EU watchdog chief sees no clearing requirement for forex

LONDON, April 17 Thu Apr 17, 2014 8:20am EDT

LONDON, April 17 (Reuters) - Foreign exchange dealers won't face the added cost of having to clear some currency trades if the European Union decides they must come under new EU rules to make derivatives markets safer, a top regulator said.

The bloc's executive European Commission is deciding whether part of the $5.3 trillion a day foreign exchange market should be legally defined as derivatives under the bloc's laws.

This would trigger new regulatory requirements, such as mandatory reporting of trades, which began in February.

Steven Maijoor, chairman of the European Securities and Markets Authority (ESMA), an EU watchdog that is enforcing the new derivatives rules, said forex trades deemed to be derivatives would have to be reported.

"But personally, I don't expect there to be any clearing requirement for forex derivatives in the forseeable future," Maijoor told Reuters on Wednesday.

In clearing, a trade is passed through a third party that is backed by a default fund to ensure completion of the transaction, even if one side goes bust.

Etay Katz, a financial services lawyer at Allen & Overy, said it was "good news" on the clearing side, but there would still be questions about whether forex derivatives would have to comply with other aspects of the new EU rules.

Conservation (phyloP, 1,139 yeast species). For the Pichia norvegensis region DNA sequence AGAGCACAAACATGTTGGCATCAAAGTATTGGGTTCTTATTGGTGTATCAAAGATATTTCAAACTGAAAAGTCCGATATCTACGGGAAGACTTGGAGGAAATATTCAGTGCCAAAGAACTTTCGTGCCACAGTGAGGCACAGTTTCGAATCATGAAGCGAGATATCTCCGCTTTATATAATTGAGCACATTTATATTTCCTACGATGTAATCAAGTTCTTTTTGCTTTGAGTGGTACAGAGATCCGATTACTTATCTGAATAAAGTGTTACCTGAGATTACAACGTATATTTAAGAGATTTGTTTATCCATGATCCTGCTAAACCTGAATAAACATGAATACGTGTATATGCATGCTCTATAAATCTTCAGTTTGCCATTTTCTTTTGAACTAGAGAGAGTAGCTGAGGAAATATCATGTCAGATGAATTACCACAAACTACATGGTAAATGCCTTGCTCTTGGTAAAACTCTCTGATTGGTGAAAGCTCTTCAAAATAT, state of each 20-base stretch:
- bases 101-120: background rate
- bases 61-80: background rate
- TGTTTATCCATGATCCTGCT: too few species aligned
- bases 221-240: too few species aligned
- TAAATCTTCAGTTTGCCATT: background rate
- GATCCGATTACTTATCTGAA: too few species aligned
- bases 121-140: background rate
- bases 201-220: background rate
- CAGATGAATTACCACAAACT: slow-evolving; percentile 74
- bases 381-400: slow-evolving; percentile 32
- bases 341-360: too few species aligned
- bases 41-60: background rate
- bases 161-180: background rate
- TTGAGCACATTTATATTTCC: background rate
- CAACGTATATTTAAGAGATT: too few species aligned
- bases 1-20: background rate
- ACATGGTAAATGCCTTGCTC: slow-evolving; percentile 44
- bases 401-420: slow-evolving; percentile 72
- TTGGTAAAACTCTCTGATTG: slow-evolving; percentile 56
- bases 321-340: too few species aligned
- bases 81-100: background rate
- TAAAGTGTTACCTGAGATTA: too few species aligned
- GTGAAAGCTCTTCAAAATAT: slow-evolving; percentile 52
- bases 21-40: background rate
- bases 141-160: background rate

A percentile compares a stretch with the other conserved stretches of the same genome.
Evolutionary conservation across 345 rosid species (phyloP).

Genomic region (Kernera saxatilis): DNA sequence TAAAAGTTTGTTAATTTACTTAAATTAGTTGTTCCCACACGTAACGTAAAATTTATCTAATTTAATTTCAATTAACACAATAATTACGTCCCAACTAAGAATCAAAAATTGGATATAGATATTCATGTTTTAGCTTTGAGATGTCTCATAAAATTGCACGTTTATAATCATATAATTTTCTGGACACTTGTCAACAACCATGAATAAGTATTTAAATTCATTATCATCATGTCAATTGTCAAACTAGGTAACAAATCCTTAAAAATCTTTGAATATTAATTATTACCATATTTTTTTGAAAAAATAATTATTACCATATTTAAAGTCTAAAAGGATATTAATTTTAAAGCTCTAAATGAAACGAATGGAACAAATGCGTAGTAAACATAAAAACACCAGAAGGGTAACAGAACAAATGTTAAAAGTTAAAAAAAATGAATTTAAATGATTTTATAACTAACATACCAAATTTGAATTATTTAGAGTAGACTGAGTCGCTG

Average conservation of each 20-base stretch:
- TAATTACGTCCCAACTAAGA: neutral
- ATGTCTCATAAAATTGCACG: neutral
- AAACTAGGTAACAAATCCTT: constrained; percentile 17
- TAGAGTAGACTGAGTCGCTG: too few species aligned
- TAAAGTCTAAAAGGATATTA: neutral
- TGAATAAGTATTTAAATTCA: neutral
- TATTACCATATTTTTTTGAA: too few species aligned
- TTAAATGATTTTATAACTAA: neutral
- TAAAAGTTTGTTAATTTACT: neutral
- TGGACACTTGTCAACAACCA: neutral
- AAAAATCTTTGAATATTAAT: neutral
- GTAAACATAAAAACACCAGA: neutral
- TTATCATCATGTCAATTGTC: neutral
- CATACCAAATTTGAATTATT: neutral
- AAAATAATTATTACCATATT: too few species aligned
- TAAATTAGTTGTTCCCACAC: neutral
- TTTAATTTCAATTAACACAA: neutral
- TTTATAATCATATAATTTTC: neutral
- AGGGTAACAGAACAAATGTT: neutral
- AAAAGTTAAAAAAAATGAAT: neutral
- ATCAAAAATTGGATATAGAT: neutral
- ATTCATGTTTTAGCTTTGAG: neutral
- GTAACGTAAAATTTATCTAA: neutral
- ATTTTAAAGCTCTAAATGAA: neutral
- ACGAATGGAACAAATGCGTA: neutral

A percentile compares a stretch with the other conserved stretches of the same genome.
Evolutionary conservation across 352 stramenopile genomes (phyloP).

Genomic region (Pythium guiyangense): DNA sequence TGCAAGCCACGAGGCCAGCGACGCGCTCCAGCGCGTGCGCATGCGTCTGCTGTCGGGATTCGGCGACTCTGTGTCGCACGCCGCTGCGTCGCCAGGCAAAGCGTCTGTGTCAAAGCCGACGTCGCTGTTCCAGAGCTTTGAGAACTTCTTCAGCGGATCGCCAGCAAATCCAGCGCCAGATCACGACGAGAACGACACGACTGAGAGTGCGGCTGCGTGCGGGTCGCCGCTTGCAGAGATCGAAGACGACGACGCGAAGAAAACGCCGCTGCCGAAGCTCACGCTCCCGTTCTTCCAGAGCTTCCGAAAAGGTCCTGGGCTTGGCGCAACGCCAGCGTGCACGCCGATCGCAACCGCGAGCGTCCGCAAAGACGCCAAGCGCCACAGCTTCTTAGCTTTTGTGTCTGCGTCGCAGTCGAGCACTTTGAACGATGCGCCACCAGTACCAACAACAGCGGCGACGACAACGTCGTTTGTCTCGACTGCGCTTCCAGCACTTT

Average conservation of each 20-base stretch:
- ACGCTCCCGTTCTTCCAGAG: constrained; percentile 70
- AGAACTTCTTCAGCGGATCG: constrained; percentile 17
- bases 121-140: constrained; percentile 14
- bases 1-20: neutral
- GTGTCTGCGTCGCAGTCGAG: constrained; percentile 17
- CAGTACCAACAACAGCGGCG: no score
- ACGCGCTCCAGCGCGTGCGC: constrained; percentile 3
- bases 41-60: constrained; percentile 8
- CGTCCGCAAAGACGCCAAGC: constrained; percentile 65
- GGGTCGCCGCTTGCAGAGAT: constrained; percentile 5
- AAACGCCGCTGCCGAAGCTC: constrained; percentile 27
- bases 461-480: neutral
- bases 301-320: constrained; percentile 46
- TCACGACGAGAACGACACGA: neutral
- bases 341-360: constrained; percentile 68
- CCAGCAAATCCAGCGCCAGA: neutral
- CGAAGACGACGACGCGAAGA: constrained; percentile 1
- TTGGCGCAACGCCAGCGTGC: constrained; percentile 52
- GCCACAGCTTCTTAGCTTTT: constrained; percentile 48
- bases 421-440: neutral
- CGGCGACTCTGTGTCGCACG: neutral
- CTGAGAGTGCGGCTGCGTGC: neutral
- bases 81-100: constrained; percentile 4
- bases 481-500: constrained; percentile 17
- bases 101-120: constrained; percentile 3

Some national laws in the EU say that forex contracts which take several days to settle are derivatives, while in Britain, the bloc's biggest forex trading hub, such trades are not considered derivatives.

Mandatory reporting of derivatives began in mid-February.

"Reporting systems are already done and dusted and dealers could now have to include another category," Katz said.

Tighter regulation of the currency market is looking more likely in any case as more than 30 traders have left banks or been suspended during regulatory probes into whether daily "fixings" in the largely unregulated market have been rigged. (Reporting by Huw Jones; Editing by Ruth Pitchford)

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